The Pro Arab Lobby always needs a boogie man. For years it was former Prime Minister Ariel Sharon. You remember him, he was the guy who unilaterally pulled out of Gaza. In fact even when he did that, he was roundly criticized.
After the stroke that keeps Sharon in a coma to this day, Ehud Olmert took the stance to aggressively pursue peace at all costs,possibly to hide the corruption that surrounded his administration. What Olmert found is that even the supposedly moderate Abu Mazen was not a willing peace partner.
Within two days Bibi Netanyahu will take the premiership over from the corrupt Olmert, and even before he has taken over, the Arab lobby has placed the “boogie man” mantle on Bibi’s head. They say that Bibi will not work toward a peace plan, even though he as repeated his intention to make peace over and over. Even worse, they refuse to recognize that there is no peace partner on the Palestinian side:
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WITH Benjamin “Bibi” Netanyahu set to be sworn in as Israel’s prime minister tomorrow, Western capitals are in a dither about the irrelevant question of Israel’s commitment to the vaunted “two-state solution.”
The “solution” — based on President George W. Bush’s vision of a democratic Palestine living peacefully next door to Israel — has no relevance to the world as it is now: Palestine is further from developing a viable democracy than it was when W. set forth the idea. Questions of Bibi’s commitment to the idea are just a new club for those in Washington who think that distancing America from Israel will somehow solve US problems with the larger Muslim world.
It all began with charges from Bibi’s rival, Kadima Party leader Tzipi Livni. In refusing to join in the Netanyahu government, she publicly cited his refusal to declare that he is committed to a two-state solution. But the dispute was plainly more about politics (or personality) than policy: Since then, the leftist Labor Party has joined the government, and its leader, Ehud Barak, is expected to be a powerful voice in the new government, perhaps second only to Netanyahu’s.
Nonetheless, European Union leaders last week announced that Israel’s hopes of an upgrade in economic and diplomatic ties with the EU are all but doomed unless the new Jerusalem government declares support for the two-state solution. In his own press conference last Tuesday, President Obama similarly said that advancing the solution is “critical for us” but that he doesn’t expect the Netanyahu government to make Middle East peacemaking “easier than it was.”
What makes all this absurd, of course, is that Israel isn’t the problem. The outgoing Israeli government was fully committed to Bush’s vision. Livni, its foreign minister, endlessly negotiated with Palestinian Authority President Mahmoud Abbas and his aides to establish a Palestinian state. But Abbas’ hold on power has been failing for well over a year, fast, while the absolutists of Hamas — who won’t even pretend to want peace with Israel — are on the rise.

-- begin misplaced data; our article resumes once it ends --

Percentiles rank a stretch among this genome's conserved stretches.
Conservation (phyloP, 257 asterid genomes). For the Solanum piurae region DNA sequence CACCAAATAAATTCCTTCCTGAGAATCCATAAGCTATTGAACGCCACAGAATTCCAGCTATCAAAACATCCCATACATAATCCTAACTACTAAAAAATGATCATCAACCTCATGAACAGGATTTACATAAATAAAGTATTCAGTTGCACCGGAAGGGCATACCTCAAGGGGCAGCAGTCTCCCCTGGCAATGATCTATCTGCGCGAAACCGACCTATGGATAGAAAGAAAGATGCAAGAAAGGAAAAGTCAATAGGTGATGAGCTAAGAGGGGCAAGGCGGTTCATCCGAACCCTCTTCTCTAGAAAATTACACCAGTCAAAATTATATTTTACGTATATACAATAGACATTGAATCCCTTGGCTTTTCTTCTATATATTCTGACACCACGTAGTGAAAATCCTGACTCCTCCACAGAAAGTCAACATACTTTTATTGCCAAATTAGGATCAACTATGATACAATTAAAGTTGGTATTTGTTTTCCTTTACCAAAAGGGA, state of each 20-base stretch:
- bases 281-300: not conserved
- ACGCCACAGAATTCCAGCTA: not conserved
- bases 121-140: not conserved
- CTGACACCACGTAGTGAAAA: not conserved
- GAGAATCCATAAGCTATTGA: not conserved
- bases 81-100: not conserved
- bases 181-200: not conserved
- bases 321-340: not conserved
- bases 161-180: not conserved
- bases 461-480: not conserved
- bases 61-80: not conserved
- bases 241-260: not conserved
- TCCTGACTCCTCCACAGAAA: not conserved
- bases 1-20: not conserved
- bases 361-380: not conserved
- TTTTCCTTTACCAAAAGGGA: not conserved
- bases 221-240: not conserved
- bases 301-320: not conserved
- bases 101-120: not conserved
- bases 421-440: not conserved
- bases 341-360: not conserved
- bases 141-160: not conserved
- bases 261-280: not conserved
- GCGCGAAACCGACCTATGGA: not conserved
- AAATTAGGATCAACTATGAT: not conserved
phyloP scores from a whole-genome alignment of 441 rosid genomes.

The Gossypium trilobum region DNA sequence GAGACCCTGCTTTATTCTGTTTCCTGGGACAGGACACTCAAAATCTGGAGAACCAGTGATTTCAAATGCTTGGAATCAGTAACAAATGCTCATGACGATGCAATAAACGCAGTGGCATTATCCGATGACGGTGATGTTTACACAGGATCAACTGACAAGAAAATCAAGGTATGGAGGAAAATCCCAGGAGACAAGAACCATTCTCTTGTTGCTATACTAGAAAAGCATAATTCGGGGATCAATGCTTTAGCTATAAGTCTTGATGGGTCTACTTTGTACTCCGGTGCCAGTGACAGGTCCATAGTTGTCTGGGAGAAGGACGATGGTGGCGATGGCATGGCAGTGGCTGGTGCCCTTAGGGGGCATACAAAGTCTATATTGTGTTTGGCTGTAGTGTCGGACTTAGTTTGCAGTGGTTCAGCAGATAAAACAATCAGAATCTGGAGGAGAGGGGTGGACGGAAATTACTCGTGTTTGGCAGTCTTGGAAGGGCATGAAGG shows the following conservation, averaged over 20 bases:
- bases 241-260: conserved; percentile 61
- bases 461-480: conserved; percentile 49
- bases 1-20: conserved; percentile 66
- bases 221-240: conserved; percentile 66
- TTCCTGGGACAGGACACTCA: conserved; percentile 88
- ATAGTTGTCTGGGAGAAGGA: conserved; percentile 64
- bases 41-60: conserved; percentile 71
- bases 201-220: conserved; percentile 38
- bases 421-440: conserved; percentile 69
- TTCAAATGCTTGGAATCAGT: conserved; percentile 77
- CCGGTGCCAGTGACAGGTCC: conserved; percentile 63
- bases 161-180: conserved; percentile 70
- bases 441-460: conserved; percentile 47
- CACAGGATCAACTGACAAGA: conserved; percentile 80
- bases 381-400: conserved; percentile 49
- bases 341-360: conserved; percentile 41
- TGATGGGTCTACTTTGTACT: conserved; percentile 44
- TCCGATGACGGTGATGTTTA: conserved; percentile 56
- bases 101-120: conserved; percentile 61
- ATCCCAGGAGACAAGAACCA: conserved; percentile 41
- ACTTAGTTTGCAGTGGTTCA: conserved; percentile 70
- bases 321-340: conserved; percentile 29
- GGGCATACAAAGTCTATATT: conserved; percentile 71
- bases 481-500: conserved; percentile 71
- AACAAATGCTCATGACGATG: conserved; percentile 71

Outgoing Prime Minister Ehud Olmert said his government has “gone further in the peace negotiations than any previous government.” But the Palestinian leadership’s “weakness and lack of courage” derailed the negotiations. He’d made a firm offer months ago, Olmert said last week, and “I’m still waiting” for Abbas’ answer. Whether this was a self-serving alibi or hard fact, it’s hard to see how a public Netanyahu commitment to chase the same chimera would make any difference.
Only in myth is the Israeli right the roadblock to peace. The rightist Likud leader Menahem Begin signed the first peace treaty with an Arab state, Egypt, 30 years ago. In 1997, Bibi himself signed an agreement ceding parts of Hebron to the Palestinians, despite loud protests from the right — and superhawk Ariel Sharon pulled Israel out of Gaza in 2005. Yet Stefan Collison of Agence France-Presse clearly expressed the prevailing “wisdom” in his question at Obama’s press conference, blaming the next peacemaking failures on an Israeli “prime minister who is not fully signed up to a two-state solution and a foreign minister who has been accused of insulting Arabs.”
A growing chorus in Washington wants Obama to distance the United States from Israel — as the failed effort to install Chas Freeman as head of the National Intelligence Council shows.
Israel is “a foreign country, and while maybe 40 years ago many of its values were convergent with ours, I think there’s been a divergence of values,” Freeman told the Jewish Forward last week. “We have paid heavily and often in treasure in the past for our unflinching support and unstinting subsidies of Israel’s approach to managing its relations with the Arabs.”
Like-minded officials will cite Netanyahu’s refusal to embrace the “two-state solution” to push Obama to lean harder on Israel on issues like talks with Hamas — even though Hamas is publicly opposed to any two-state solution. (It’s committed to a one-state answer: an Islamic state that includes Israel’s territory.)
Facing far more real and pressing foreign perils — and with no chance at an Israeli-Palestinian breakthrough anytime soon — Obama would be wise to ignore them.